Navigation Links
World's smallest radio uses single nanotube to pick up good vibrations
Date:10/31/2007

Berkeley -- Physicists at the University of California, Berkeley, have built the smallest radio yet - a single carbon nanotube one ten-thousandth the diameter of a human hair that requires only a battery and earphones to tune in to your favorite station.

The scientists successfully received their first FM broadcast last year - Derek & The Dominos' "Layla" and the Beach Boys' "Good Vibrations" transmitted from across the room. In homage to last year's 100th anniversary of the first voice and music radio transmission, they also transmitted and successfully tuned in to the first music piece broadcast in 1906, "Largo" from George Frederic Handel's opera "Xerxes."

"We were just in ecstasy when this worked," said team leader Alex Zettl, UC Berkeley professor of physics. "It was fantastic."

The nanoradio, which is currently configured as a receiver but could also work as a transmitter, is 100 billion times smaller than the first commercial radios, and could be used in any number of applications - from cell phones to microscopic devices that sense the environment and relay information via radio signals, Zettl said. Because it is extremely energy efficient, it would integrate well with microelectronic circuits.

"The nanotube radio may lead to radical new applications, such as radio-controlled devices small enough to exist in a human's bloodstream," the authors wrote in a paper published online today by the journal Nano Letters. The paper will appear in the print edition of Nano Letters later this month.

Authors of the nanoradio paper are Zettl, graduate student Kenneth Jensen, and their colleagues in UC Berkeley's Center of Integrated Nanomechanical Systems (COINS) and in the Materials Sciences Division at Lawrence Berkeley National Laboratory (LBNL). COINS is a Nanoscale Science and Engineering Research Center supported by the National Science Foundation (NSF).

Nanotubes are rolled-up sheets of interlocked carbon atoms that form a tube so strong that some scientists have suggested using a nanotube wire to tether satellites in a fixed position above Earth. The nanotubes also exhibit unusual electronic properties because of their size, which, for the nanotubes used in the radio receiver, are about 10 nanometers in diameter and several hundred nanometers long. A nanometer is one billionth of a meter; a human hair is about 50,000-100,000 nanometers in diameter.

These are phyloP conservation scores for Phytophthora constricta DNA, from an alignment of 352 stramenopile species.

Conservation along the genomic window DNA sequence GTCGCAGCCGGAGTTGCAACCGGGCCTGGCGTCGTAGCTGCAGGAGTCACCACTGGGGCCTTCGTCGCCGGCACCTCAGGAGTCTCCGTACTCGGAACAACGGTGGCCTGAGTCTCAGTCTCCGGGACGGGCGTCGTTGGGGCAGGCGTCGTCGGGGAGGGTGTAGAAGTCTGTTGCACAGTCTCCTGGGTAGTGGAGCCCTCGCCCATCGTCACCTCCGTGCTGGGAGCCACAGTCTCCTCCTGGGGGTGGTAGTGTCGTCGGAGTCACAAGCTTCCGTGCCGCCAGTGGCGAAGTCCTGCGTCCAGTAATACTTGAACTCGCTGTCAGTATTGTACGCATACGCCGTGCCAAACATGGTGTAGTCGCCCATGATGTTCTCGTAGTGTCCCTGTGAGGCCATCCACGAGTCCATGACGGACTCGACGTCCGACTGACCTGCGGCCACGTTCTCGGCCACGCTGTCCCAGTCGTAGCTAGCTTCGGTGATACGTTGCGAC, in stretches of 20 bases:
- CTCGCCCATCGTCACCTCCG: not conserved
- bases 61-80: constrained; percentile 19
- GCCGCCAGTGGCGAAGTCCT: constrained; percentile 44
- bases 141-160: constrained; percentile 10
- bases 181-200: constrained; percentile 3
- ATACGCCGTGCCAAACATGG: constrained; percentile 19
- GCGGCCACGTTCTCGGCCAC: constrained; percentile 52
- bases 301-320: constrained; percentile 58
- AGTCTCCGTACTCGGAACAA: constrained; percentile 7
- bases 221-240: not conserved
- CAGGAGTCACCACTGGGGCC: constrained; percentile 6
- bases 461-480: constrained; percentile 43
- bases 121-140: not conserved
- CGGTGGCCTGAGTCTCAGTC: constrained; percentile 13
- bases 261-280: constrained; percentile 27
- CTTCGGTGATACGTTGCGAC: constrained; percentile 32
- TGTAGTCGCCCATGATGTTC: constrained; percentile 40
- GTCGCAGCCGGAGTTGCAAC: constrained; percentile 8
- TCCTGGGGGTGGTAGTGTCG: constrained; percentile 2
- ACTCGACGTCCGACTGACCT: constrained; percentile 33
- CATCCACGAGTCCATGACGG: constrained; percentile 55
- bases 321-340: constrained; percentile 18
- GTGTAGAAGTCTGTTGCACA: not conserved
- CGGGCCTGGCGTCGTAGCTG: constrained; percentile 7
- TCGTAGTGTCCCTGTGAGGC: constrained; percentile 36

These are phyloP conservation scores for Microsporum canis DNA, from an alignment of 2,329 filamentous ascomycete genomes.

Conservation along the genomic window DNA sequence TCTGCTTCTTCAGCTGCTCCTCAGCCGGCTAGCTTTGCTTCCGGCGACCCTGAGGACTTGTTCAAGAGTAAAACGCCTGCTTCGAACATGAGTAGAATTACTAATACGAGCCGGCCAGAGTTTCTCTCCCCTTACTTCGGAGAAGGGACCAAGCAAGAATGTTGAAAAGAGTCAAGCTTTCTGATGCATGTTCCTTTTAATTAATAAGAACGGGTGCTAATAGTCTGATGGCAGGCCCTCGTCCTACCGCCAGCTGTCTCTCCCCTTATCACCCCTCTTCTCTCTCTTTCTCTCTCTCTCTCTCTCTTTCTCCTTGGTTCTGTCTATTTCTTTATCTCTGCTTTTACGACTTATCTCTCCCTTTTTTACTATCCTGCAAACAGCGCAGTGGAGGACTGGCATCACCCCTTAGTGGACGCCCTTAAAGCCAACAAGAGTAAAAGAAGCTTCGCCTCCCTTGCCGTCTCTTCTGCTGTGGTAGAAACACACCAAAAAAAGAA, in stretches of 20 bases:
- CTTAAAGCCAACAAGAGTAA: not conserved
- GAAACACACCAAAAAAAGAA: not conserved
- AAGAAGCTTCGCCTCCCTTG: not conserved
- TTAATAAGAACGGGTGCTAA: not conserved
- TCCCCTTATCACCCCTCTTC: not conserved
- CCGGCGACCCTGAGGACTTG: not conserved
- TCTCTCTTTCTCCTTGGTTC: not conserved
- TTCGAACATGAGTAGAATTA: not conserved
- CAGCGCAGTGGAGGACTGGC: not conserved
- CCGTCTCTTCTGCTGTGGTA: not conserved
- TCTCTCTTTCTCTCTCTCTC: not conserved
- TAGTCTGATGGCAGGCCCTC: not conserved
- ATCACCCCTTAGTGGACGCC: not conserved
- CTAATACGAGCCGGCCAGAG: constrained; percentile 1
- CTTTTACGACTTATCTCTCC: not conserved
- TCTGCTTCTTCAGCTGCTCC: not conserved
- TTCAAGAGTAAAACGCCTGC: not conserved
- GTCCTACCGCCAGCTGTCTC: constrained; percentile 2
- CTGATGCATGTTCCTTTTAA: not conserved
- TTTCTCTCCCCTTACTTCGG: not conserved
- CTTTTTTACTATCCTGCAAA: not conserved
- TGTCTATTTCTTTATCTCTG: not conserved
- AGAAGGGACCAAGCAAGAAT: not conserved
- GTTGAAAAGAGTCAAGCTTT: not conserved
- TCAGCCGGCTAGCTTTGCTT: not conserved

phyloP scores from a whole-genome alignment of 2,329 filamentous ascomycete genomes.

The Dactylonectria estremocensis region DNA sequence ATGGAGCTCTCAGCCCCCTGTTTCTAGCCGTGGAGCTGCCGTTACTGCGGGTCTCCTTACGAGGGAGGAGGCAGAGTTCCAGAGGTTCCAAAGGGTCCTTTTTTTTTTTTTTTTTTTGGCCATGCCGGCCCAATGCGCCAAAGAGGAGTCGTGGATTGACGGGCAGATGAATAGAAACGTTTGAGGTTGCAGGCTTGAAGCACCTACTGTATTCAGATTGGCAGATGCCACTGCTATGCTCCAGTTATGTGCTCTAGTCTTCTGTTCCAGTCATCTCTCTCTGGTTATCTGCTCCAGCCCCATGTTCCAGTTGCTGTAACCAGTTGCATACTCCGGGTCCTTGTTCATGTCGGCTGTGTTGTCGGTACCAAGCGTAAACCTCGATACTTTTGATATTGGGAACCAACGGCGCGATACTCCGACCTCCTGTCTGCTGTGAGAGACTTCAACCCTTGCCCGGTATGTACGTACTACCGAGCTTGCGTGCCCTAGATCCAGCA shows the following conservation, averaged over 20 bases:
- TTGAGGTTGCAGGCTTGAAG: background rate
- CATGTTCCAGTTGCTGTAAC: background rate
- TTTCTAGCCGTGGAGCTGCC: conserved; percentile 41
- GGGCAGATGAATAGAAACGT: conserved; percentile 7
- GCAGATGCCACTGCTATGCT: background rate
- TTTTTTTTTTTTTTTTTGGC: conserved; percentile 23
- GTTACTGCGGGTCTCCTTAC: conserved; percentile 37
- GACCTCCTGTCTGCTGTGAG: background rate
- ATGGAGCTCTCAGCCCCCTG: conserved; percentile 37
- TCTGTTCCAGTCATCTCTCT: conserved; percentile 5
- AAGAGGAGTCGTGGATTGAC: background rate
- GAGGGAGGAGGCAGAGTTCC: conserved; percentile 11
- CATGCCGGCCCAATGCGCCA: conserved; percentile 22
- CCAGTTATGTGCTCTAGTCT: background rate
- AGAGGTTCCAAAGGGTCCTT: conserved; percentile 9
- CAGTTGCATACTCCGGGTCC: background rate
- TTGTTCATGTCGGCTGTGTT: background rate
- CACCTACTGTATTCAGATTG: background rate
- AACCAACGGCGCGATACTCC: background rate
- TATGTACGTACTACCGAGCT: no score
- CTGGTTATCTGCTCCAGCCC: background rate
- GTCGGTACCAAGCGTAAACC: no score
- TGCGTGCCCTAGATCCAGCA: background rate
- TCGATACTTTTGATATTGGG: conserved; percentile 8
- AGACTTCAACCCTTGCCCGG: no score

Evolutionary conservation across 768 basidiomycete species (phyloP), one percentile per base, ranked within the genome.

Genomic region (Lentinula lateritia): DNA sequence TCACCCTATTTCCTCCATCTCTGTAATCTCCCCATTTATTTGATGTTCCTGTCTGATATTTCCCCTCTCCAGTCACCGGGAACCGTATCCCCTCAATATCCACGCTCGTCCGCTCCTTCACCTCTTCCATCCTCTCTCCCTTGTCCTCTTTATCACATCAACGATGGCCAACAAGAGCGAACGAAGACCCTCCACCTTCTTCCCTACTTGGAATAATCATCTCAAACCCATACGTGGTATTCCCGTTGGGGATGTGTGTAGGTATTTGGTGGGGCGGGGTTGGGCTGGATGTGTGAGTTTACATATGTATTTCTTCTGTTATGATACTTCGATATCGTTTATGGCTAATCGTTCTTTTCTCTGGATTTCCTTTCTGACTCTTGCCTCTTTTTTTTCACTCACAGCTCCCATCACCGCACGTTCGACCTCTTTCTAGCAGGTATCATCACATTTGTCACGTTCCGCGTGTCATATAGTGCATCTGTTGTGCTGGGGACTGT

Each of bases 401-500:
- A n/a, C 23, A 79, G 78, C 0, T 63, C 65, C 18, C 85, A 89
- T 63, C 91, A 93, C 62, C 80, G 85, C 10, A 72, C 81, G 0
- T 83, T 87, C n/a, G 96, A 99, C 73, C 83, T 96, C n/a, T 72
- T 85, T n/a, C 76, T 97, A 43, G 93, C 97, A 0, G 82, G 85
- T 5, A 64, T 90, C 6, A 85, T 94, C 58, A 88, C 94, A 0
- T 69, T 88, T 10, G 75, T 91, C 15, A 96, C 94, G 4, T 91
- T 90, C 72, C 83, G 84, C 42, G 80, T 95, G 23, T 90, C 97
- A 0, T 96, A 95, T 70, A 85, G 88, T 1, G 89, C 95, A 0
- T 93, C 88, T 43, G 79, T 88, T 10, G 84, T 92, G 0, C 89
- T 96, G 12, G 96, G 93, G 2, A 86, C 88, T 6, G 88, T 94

In the nanoradio, a single carbon nanotube works as an all-in-one antenna, tuner, amplifier and demodulator for both AM and FM. These are separate components in a standard radio. A demodulator removes the AM or FM carrier frequency, which is in the kiloHertz and megaHertz range, respectively, to retrieve the lower frequency broadcast information.

The nanoradio detects radio signals in a radically new way - it vibrates thousands to millions of times per second in tune with the radio wave. This makes it a true nanoelectromechanical device, dubbed NEMS, that integrates the mechanical and electrical properties of nanoscale materials.

In a normal radio, ambient radio waves from different transmitting stations generate small currents at different frequencies in the antenna, while a tuner selects one of these frequencies to amplify. In the nanoradio, the nanotube, as the antenna, detects radio waves mechanically by vibrating at radio frequencies. The nanotube is placed in a vacuum and hooked to a battery, which covers its tip with negatively charged electrons, and the electric field of the radio wave pushes and pulls the tip thousands to millions of times per second.

While large objects, like a stiff wire or a wooden ruler pinned at one end, vibrate at low frequencies - between tens and hundreds of times per second - the tiny nanotubes vibrate at high frequencies ranging from kiloHertz (thousands of times per second) to hundreds of megaHertz (100 million times per second). Thus, a single nanotube naturally selects only one frequency.

Although it might seem that the vibrating nanotube yields a "one station" radio, the tension on the nanotube also influences its natural vibration frequency, just as the tension on a guitar string fine tunes its pitch. As a result, the physicists can tune in a desired frequency or station by "pulling" on the free tip of the nanotube with a positively charged electrode. This electrode also turns the nanotube into an amplifier. The voltage is high enough to pull electrons off the tip of the nanotube and, because the nanotube is simultaneously vibrating, the electron current from the tip is an amplified version of the incoming radio signal. This is similar to the field-emission amplification of old vacuum tube amplifiers used in early radios and televisions, Zettl said. The amplified output of this simple nanotube device is enough to drive a very sensitive earphone.